Friday, July 10, 2020

It Appears He Gets to Buy a 39.65% Interest in a Bankrupt Company

It Appears He Gets to Buy a 39.65% Interest in a Bankrupt Company

      In a recent decision from the North Carolina Business Court, it was held that one of the two former shareholders of a business corporation gets to buy out the other owner in the LLC notwithstanding the fact that the LLC has meantime undergone a Chapter 7 liquidation. Mason v. Mason, 2020 NCBC 42, 2020 WL 2768874 (May 26, 2020).

      Julie and Richard Mason, formerly married, were shareholders in Multiflora Greenhouses, Inc. (“MGI”). While the ownership of the balance of the shares is not addressed in this opinion, Julie owned 39.65% of the outstanding shares while Richard owed 39.63% of the outstanding shares. They were as well the only directors of MGI. In the course of their divorce proceedings, Julie filed an action for dissolution of the corporation. Thereafter she and Richard entered into an agreement, and reported to the court, that Richard was to buy Julie’s shares and, subsequent thereto, they agreed to a valuation date. Thereafter, and the opinion does not address the mechanism by which approval for doing so was given, MGI entered into Chapter 11 bankruptcy, which was subsequently converted into a Chapter 7 liquidation.

      As part of the motions considered in this decision, Richard sought to set aside the court orders with respect to his purchase of Julie’s shares. That the court refused to do. First, Richard’s obligation to purchase Julie’s shares was not pursuant to a court order, but rather to a private agreement between the parties. Further, notwithstanding the changed circumstances of MGI, the risk as to its position at the time of acquisition of Julie’s shares was his burden.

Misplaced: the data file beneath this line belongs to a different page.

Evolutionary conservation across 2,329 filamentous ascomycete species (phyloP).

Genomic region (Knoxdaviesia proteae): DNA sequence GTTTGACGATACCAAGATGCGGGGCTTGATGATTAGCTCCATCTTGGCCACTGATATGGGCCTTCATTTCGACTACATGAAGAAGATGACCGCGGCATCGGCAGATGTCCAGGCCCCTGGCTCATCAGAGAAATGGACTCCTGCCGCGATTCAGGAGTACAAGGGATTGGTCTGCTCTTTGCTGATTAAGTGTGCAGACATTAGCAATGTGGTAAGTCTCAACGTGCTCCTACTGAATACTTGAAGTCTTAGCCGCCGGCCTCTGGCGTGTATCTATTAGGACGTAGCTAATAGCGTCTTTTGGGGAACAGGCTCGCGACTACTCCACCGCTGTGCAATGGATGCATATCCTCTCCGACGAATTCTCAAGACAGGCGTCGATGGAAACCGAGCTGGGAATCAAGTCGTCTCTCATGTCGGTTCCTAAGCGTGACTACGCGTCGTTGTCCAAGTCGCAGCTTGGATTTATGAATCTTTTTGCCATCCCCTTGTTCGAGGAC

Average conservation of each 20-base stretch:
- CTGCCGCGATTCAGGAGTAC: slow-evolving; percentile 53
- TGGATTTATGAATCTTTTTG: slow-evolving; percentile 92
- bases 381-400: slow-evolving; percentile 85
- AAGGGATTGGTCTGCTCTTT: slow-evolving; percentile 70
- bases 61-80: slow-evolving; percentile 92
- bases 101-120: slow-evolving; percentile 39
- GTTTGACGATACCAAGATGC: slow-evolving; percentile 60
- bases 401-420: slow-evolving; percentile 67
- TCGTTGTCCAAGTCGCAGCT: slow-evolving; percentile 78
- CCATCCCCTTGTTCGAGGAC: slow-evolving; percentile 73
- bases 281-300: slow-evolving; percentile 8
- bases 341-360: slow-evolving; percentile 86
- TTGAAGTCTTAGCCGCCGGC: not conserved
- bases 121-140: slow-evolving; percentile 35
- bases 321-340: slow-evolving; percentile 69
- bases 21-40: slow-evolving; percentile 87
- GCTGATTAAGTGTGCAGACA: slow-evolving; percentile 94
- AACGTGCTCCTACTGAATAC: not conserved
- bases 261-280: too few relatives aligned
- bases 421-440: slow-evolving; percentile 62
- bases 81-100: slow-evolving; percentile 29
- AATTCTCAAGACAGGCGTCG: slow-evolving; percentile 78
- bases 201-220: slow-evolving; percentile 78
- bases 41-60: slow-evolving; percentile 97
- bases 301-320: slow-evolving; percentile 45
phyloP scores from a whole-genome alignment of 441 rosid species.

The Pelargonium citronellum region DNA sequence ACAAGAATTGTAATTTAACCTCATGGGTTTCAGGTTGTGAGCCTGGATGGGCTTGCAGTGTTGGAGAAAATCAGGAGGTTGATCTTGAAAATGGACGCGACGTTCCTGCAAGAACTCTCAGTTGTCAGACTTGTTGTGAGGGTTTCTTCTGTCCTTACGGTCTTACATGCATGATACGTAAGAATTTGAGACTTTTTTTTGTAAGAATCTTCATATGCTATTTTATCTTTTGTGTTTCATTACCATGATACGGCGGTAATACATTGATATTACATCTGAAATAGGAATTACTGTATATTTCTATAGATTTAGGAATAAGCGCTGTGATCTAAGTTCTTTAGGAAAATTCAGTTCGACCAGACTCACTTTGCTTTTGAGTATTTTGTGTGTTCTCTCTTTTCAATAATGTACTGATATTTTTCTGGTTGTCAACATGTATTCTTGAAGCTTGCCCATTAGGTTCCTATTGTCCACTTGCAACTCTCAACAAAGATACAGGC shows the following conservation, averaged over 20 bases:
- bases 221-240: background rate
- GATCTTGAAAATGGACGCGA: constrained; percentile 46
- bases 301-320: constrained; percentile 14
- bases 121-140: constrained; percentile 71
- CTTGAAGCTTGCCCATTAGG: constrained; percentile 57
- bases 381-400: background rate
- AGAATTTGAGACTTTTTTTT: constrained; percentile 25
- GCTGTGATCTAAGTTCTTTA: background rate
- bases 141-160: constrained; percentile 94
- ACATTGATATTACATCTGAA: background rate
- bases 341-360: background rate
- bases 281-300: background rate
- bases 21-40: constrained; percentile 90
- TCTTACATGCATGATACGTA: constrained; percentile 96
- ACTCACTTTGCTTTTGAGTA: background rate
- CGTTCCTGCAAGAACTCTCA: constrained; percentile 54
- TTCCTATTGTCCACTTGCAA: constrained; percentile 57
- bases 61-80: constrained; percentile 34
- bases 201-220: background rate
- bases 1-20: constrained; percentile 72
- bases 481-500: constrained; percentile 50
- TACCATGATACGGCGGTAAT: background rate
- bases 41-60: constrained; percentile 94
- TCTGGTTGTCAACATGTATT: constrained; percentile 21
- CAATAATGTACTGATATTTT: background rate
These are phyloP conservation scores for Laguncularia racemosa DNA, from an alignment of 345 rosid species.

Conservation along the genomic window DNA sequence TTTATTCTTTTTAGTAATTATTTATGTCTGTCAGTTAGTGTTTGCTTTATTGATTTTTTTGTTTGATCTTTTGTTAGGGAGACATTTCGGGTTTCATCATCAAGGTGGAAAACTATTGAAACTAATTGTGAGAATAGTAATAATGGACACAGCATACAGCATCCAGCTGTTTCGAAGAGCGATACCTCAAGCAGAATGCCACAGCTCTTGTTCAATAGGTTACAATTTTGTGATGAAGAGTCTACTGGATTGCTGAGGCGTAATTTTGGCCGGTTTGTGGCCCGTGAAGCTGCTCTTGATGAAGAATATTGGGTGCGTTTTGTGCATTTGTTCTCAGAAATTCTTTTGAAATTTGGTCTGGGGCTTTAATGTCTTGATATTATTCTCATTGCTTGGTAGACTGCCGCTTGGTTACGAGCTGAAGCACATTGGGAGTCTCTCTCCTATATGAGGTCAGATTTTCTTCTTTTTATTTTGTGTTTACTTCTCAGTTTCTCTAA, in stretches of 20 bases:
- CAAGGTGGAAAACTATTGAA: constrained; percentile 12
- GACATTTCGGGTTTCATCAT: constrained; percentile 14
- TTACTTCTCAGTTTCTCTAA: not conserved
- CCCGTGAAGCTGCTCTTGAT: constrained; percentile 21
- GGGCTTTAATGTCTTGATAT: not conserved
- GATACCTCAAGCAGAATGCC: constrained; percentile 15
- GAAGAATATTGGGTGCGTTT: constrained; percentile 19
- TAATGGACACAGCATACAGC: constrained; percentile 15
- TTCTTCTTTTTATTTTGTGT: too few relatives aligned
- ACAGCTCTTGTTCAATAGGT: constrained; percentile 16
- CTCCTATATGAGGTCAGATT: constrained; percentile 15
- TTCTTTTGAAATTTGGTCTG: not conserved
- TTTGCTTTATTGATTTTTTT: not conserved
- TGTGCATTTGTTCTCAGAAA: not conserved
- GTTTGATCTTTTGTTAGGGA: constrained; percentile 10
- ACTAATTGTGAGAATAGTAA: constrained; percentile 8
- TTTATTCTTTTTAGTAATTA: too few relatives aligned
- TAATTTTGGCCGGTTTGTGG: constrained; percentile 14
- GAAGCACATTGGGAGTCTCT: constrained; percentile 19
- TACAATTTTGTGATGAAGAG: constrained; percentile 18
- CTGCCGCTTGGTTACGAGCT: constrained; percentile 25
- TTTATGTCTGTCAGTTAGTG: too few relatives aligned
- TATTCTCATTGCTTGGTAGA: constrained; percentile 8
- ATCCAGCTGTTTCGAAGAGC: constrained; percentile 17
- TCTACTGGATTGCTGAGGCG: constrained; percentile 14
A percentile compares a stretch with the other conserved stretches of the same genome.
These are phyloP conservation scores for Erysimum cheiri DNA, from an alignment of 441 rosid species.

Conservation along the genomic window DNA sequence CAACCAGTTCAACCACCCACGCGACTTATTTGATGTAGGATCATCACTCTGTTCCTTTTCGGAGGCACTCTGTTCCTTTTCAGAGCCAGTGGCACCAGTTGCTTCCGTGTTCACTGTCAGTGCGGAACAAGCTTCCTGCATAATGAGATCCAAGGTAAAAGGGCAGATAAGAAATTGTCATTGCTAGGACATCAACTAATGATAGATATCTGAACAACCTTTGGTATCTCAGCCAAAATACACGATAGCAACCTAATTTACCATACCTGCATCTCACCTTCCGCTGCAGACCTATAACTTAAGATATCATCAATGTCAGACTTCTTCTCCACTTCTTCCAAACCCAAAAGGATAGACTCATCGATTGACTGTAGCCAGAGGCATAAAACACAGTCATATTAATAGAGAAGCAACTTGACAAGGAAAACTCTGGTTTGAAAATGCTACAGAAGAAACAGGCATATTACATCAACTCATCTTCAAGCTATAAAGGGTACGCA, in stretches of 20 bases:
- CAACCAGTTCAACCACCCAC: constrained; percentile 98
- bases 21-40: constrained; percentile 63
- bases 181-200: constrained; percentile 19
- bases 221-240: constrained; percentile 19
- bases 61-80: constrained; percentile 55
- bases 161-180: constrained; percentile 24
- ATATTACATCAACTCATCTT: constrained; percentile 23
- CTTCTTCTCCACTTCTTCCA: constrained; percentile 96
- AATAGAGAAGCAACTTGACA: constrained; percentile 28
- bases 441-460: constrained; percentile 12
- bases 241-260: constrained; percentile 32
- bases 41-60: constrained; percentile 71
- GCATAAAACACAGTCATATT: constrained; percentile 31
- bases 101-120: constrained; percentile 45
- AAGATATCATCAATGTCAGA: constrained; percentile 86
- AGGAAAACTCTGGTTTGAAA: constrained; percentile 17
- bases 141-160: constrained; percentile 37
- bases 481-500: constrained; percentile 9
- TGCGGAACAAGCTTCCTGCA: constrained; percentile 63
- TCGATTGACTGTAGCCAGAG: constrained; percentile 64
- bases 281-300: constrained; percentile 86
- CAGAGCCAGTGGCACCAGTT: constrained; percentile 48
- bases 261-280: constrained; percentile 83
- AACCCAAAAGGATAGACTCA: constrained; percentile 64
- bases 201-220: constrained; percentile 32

When Defendant agreed to purchase Plaintiff’s shares and stipulated to the date of valuation of the same, Defendant accepted the risk, and the potential benefits, of the possible future fluctuation of the value of MGI’s shares. If the value of MGI’s shares increase, Defendant stood to benefit; however, if the value of MGI’s shares decreased, it would be to Defendant’s detriment. Regardless of the “substantial change in circumstances” as described by Defendant, the Court declines to relieve Defendant from the agreement he made, with the advice of counsel, at the inception of this litigation. 2020 WL 2768874, *4.

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